It's an unusual sight: a line of people snaking through that sunless foyer behind a sign marked 'Queue here for returns'. The Barbican was full to busting last night for the opening of the London Symphony Orchestra new season, Gergiev conducting Mahler 3.
A startling performance, containing moments of phenomenal magic. The opening of musical windows as Pan brushes through in a gust of air from another world at the end of the second movement, shaking away the offstage enchantment of the Venetian song; the hushed tremolandi in which the whole audience held its breath; Anna Larsson's persuasive mezzo uttering the words 'O Mensch'; the choirs singing from memory; the ultimate tenderness as the final movement began.
Gergiev has the most extraordinary hands: big, loose paws with talons that quiver and shiver and flap, expressive to the last fingertip. I don't know how anybody follows his beat, but the chemistry is powerful: not so much a beat as a thread, created by charisma and, one supposes, respect, a tightrope of communication on which the orchestra balanced with poise and assurance.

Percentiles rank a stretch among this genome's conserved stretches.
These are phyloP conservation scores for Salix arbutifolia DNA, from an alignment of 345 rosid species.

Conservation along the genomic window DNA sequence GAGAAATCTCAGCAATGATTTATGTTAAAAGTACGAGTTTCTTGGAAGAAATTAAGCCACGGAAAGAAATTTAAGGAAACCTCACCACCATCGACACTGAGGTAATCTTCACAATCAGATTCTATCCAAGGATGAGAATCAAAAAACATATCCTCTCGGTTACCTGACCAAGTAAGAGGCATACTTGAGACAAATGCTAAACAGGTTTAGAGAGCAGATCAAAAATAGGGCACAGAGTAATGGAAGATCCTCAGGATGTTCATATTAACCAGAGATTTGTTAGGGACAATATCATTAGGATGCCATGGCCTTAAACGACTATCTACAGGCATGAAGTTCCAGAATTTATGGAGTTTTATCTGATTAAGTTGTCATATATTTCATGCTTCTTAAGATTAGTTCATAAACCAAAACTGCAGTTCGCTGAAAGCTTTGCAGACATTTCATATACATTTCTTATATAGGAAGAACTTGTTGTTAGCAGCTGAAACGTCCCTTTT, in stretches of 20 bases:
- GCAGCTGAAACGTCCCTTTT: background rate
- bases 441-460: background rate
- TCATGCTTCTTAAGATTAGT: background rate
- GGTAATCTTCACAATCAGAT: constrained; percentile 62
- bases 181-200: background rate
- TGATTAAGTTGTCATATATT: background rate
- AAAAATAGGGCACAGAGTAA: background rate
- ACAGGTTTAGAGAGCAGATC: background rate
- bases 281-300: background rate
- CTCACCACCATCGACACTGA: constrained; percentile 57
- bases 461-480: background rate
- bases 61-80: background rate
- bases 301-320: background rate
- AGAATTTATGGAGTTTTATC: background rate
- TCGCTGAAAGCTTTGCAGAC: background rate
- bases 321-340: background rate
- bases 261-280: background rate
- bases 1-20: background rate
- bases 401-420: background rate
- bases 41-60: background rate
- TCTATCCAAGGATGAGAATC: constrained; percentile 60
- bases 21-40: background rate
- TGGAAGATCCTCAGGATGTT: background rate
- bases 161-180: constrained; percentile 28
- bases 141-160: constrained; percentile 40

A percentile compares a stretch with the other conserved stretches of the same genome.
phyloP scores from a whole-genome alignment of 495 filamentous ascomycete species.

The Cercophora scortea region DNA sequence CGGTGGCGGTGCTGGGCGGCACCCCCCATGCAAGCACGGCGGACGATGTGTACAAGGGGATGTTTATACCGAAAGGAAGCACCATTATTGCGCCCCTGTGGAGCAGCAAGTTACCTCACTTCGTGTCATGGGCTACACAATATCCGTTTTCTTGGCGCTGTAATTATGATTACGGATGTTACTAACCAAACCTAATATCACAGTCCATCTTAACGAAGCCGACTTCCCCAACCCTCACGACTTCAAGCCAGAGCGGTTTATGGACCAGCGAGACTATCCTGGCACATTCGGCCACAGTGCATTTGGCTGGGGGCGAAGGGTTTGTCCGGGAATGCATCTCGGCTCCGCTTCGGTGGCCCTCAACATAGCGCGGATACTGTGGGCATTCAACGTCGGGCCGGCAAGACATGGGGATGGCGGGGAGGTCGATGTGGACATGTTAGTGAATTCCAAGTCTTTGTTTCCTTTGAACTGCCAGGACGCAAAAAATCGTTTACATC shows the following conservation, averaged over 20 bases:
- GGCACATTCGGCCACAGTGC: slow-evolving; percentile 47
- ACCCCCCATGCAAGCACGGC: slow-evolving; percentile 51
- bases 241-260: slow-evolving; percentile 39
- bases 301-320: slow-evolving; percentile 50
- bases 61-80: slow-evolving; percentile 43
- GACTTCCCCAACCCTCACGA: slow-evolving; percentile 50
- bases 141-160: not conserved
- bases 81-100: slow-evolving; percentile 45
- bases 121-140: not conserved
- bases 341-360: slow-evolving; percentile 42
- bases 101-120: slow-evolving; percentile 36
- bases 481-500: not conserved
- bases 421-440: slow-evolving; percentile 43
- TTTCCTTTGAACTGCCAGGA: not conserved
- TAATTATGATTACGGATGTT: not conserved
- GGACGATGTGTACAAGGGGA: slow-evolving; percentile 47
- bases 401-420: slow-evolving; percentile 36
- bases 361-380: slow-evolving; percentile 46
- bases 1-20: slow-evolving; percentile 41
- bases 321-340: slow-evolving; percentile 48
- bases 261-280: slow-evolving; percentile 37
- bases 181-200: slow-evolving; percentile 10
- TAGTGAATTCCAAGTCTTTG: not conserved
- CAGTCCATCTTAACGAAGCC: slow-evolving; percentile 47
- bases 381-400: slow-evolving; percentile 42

It was also extremely loud. The first movement left me reaching for a non-existent volume knob. Was it the hall or the orchestra? Should one have this sensation in Mahler? Are we so desensitised by pop music and aeroplanes and iPods etc that we need excessive loudness in Mahler too? Still, it was worth it. Lingering images include Larsson, resplendent in a wonderful dress of dusky pink and plum-coloured silk, apparently transfixed by Gergiev's feet as they left the podium for the air in the last movement; the lengthy ovation, which didn't want to end; and my companion for the evening remarking, on the way out, 'we have a DVD of Lenny doing this which is really incredible...'
So, they're queuing for returns at the LSO; the refurbished RFH has more life in it than ever before; you can't get into anything good at the Wigmore for love or money; and the Proms has recently announced that this season produced its best-ever ticket sales. The Ring opens next week and they've scheduled an extra 'preview' cycle, which began yesterday. Forgive me for saying so, but from here it doesn't look as if classical music is dead.